Deploying a mac package
i work normally with a windows platform, and wrote now a multiplatfor application. I use Installbuilder to package my application and right now i put every library into th package (about 50 MBytes) because i couldnt find a information how to tell the app where it has to search for the libs.
is there a tutorial for this somewhere or can somebody give me a hint for what i have to search to find some information on this subject
The following piece of documentation [doc.qt.nokia.com] contains information regarding deployment on Mac. Does that help?
I’ve made a script that automatically relink Qt lib, your application and plugins if you provide all the files (application, plugins and framework) in a mac application bundle. You just have to run it once before packaging your installer, or after your installer has finished deploying the files.
It has to be in the root of the bundle (Contents/) along with install_name_tool utility.
On the Mac, you usually do not have any installer. Put the libraries, plugins, resources and everything else into the application bundle. Then create a ZIP or – better – a disk image (DMG) from which your target user just drags and drops the application. That’s what Mac users expect for simple applications.
this with the app package i know. Ma problem here is, i have to bundle then about 50 MBytes libraries and the app itself is only 10, this takes arougn 15minutes for the download.
On windows i can get normally the installpath of a needed application and take this as the lib path so i do not need to put these libs into the package – how can i do this on a mac
Mac binaries are always huge. Depending on the used system libs (carbon/cocoa) and CPU platform they can contain binary code for up to four architectures (i386, i386_64, ppc, ppc64).
Your statement about windows is nonsense. Qt is not a system library, you cannot rely on it being installed already. So your installer package has to provide them as well and is as big as your app plus Qt libs. Compared to a Mac bundle, it’s usually smaller in size though, as there is only one architecture in it.
I don’t understand the question. If it is a prerequisite of your application, then those parts must be installed before your application. Then you know the paths, as it should be in standard locations. Otherwise you’re lost anyways.
If you cannot guarantee that the components are preinstalled in any way, you will have to provide them yourself anyways.
If you need some update mechanism, look for auto updaters for the Mac (e.g. Sparkle [sparkle.andymatuschak.org]) which provide means for updating only the changed components.
Put your stuff in a complete bundle and you’re done. Everything else breaks Mac user experience. You can have installers (pkg), even ones with multiple subpackages (mpkg) in the Mac. But that’s only for libraries or stuff that has to go into system directories or the like. Having to install a myriad of packages will make the Mac crowd angry.
Remember that Apple slogan from back in the 90ies? Think different [en.wikipedia.org] – adhere to it :-) You cannot adapt Windows habit one to one…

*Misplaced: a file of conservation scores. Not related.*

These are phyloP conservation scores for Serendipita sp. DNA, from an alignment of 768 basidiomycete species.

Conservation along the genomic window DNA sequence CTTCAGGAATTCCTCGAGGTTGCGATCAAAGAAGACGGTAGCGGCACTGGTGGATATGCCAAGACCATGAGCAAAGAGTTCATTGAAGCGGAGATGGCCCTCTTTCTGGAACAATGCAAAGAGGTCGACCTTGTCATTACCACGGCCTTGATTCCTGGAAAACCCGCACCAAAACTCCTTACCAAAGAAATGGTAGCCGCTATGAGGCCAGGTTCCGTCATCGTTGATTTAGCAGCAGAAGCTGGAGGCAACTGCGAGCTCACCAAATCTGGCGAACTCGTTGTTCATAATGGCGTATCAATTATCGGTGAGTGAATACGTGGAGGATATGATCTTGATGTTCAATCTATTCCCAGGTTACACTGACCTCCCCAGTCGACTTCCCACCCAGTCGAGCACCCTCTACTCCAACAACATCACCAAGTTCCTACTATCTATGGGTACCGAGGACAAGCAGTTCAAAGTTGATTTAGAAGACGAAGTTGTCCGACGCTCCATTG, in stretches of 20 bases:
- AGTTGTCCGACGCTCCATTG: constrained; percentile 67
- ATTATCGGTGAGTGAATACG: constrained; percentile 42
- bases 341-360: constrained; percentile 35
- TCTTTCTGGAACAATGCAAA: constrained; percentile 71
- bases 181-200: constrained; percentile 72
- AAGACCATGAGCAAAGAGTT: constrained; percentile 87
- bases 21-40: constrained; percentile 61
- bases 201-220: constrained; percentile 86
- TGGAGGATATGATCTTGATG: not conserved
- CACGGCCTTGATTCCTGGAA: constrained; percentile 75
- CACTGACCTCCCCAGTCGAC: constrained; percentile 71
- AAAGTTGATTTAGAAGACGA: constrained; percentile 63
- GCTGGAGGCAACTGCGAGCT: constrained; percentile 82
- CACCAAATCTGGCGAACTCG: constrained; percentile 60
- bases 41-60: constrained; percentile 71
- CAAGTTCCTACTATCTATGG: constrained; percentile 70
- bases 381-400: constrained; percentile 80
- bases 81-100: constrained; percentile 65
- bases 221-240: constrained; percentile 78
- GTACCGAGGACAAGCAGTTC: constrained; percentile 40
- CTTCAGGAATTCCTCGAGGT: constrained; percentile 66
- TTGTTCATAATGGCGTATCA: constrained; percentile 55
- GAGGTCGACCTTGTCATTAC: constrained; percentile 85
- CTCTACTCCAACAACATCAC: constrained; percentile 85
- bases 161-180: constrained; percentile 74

I have found the macdeployqt works great. I usually deploy with the drag-n-drop method but I have some legacy code that I’d just as soon not modify much that relies on some support files in the users home folder. I fairly easily got packagemaker to put the files in the home folder using post-scripts. But every time I run my pkg, it skips all of my QT developed *.app files. I can put other .app files in and they appear in the /Applications folder just fine, but my QT created (after running macdeployqt) never get copied, even though the installer tells me it finished successfully. Anyone had this problem?
I think that that the consideration should be out of the Qt packaging question.
If the previously installed stuff is a set of components i.e. libraries or commands etc that – to be clear – will be managed / called by the application the problem is how these packages should be installed. To give and example the Inkscape porting on Mac will work as do Gimp and other programs with the “X” component for Mac. This means that you before install the “X” component that is packaged in a way so that the application can start from the aplication menu but also called automatically like any other Mac OS-X command. After installing and running Inkscape or Gimp you see that if it is not running yet “X” component will start before.
The legacy stuff that you should have external to your package need to be installed somewhere in the Mac OS so that it can be managed / launched by other applications (i.e. the programs under /bin, or /usr/bin or /usr/sbin and this means as I understand, that:
1) Your application package should be app as you have already done
2) The legacy stuff should be packaged for install separately (i.e. deployed only in the first installation or as a “needed package”
3) Your users should install / update their application in the conditions that the legacy stuff is already present in the computer.
What the application should do is to check the presence of these files or libraries when start and – if not – notify it to the user.
Can be a method ?